Jack Reid 25:22
Hey Joe What’s something people are sleeping on this week?

Joe Clements 25:25
Ah The Sleeper…

Jack Reid 25:29
I don’t have one so sorry to put you on the spot. Yeah, I’m

Joe Clements 25:31
actually have a couple. Nah, yeah, I always have some pick your favorite? Uh I think people are sleeping on the degree of actual apathy that exists about continuing COVID outbreaks and so I am relatively bullish on what q4 is going to look like for restaurant and retail and even travel

Jack Reid 25:55
Are you think it just keeps keeps going? Or you think that

Joe Clements 25:59
i mean i think i think you know we’ll be at mu or fire or whatever Greek letter of the alphabet we’re going to be on by st by December

Jack Reid 26:07
well did you see the who said you know, buckle up this is going to be it will mutate like the flu. It is not the flu but it will like it’s what we’ve been saying continue to be something we deal with the seat Yeah, and so I just why vaccines are important.

Joe Clements 26:23
I think people are coming to terms with this like it’s got to be around you got to mitigate it how you think is best if you’re ill or immunocompromised you probably need to stay at home. Otherwise, you know you’re gonna fly the plane wear your mask, you know, you’re gonna do the things you wanted to do anyway. And you know, people will get sick but semi they’re vaccinated most people seem to be surviving and it’ll just be a part of life and that you know, it’ll be in the news but like q4 is probably just gonna roll on with you know, decent economic intensity. Yeah,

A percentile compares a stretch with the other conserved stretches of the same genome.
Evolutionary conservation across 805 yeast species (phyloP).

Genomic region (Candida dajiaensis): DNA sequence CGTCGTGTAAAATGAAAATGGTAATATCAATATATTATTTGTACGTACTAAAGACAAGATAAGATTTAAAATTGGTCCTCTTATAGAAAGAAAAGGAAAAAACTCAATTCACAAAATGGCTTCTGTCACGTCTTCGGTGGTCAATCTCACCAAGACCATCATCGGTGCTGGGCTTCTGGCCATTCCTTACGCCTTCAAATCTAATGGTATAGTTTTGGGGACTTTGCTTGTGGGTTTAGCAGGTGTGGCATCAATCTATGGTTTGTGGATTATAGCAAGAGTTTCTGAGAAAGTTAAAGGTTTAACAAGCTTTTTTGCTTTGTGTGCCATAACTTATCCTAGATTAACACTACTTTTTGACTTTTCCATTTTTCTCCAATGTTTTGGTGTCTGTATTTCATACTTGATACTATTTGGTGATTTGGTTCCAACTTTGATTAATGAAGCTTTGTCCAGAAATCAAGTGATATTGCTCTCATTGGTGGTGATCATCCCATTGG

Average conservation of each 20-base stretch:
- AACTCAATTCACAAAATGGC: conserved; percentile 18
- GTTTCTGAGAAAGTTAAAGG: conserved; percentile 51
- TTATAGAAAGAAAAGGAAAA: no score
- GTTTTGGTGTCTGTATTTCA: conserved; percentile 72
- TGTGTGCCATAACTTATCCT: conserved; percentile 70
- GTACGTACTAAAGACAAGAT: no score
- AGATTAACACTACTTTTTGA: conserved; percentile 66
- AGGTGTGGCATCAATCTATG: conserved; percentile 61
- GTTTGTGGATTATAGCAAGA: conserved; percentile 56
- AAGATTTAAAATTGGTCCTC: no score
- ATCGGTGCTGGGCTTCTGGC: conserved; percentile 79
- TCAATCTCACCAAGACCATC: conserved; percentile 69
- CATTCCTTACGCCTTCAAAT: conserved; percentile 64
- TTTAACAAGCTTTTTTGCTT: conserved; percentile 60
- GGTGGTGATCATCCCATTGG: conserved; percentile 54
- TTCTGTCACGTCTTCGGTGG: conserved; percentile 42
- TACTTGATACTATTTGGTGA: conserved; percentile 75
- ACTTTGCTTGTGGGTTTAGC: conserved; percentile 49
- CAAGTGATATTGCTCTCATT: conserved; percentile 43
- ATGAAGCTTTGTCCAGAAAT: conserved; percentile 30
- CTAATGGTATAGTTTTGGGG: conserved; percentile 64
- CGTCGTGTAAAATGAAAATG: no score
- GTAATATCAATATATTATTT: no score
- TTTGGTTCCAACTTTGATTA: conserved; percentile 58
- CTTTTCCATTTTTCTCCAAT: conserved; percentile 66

Kiersten Wonsock 26:55
they said and a podcast I was listening to cannot remember it. Trust podcast. Yeah, Motley Fool. But they were saying that you it’s gonna probably be very bullish for retail and restaurant. Let’s go for the holidays. Especially because a lot of people are like, I’m going to Cheesecake Factory.

Joe Clements 27:10
No one’s canceling Disney trips either.

Jack Reid 27:12
Someone should cancel Cheesecake Factory though. Yeah, that’s a hot take, but I’ll stand by it.

Kiersten Wonsock 27:16
You don’t like their Bible have a menu?

Jack Reid 27:18